“We expect the county’s current liquidity position will remain sufficient to meet all obligations in the coming year, but will continue to degrade absent significant operating adjustments, the implementation of which could be challenging,” Moody’s said.
Fitch Ratings changed the county’s outlook to “negative.”
The County cited decreased property tax revenues, “unsustainable” defined benefit pension plans, health care inflation, and overspending in the Wayne County Prosecutor and Sheriff’s offices as responsible for an expected deficit this year. For the last three years, the County has run annual deficits of $50 million. Its total long-term debt is $5 billion.
In a move fraught with danger for County residents and workers, the County has hired the accounting firm of Ernst & Young to assess what can be done to cut the deficit.
Ernst & Young met with Detroit’s City Council in a closed session in November, 2011, after which it claimed, falsely as it turned out, that the city would run out of cash by June, 2012. That marked the beginning of the city’s slide into a state takeover under the EM law and a bankruptcy that has stripped Detroit of most of its major assets including the Detroit Water and Sewerage Department, and impoverished its workers and retirees.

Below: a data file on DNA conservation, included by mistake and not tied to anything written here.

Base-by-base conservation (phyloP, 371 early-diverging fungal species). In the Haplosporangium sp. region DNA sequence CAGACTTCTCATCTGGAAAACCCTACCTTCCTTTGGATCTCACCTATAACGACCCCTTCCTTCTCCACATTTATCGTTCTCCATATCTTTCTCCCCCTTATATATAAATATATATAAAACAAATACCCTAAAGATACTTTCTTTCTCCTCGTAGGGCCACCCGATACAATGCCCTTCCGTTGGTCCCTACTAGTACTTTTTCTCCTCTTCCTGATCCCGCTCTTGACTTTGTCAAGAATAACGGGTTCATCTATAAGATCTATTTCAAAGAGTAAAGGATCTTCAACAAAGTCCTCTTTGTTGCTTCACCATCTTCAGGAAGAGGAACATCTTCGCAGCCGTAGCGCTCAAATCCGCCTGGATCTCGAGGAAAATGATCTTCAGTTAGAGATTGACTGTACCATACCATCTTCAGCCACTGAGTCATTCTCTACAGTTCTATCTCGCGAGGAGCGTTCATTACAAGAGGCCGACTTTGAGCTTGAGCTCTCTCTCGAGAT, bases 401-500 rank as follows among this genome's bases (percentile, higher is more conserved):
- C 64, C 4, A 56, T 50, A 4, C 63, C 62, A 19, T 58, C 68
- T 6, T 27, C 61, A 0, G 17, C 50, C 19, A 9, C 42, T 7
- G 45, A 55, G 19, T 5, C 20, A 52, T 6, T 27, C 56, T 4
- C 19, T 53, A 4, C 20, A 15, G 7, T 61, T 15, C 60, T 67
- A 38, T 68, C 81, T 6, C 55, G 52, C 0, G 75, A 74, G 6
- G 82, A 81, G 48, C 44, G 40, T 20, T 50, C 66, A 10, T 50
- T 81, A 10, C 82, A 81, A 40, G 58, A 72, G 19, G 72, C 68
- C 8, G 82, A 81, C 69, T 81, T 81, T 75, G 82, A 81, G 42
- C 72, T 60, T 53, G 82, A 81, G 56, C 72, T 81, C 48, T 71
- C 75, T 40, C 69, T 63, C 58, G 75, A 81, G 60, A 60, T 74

Meanwhile, Wall Street got the city’s long-term debt load increased from $1.1 billion in 2013 to over $3 billion post-bankruptcy, increasing profits for the banks.
The states of New York and New Jersey have sued Ernst & Young for losses they incurred during the crash of 2008, which began with the downfall of the global Lehman Brothers bank. Ernst & Young was the accounting firm for Lehman Brothers and cooked its books, according to the lawsuits.
Moratorium NOW! http://detroitdebtmoratorium.org/; 313-319-0870
People’s Water Board: www.peopleswaterboard.org/
Detroit People’s Platform: http://www.unitingdetroiters.org/
Detroiters Resisting Emergency Management: www.d-rem.org/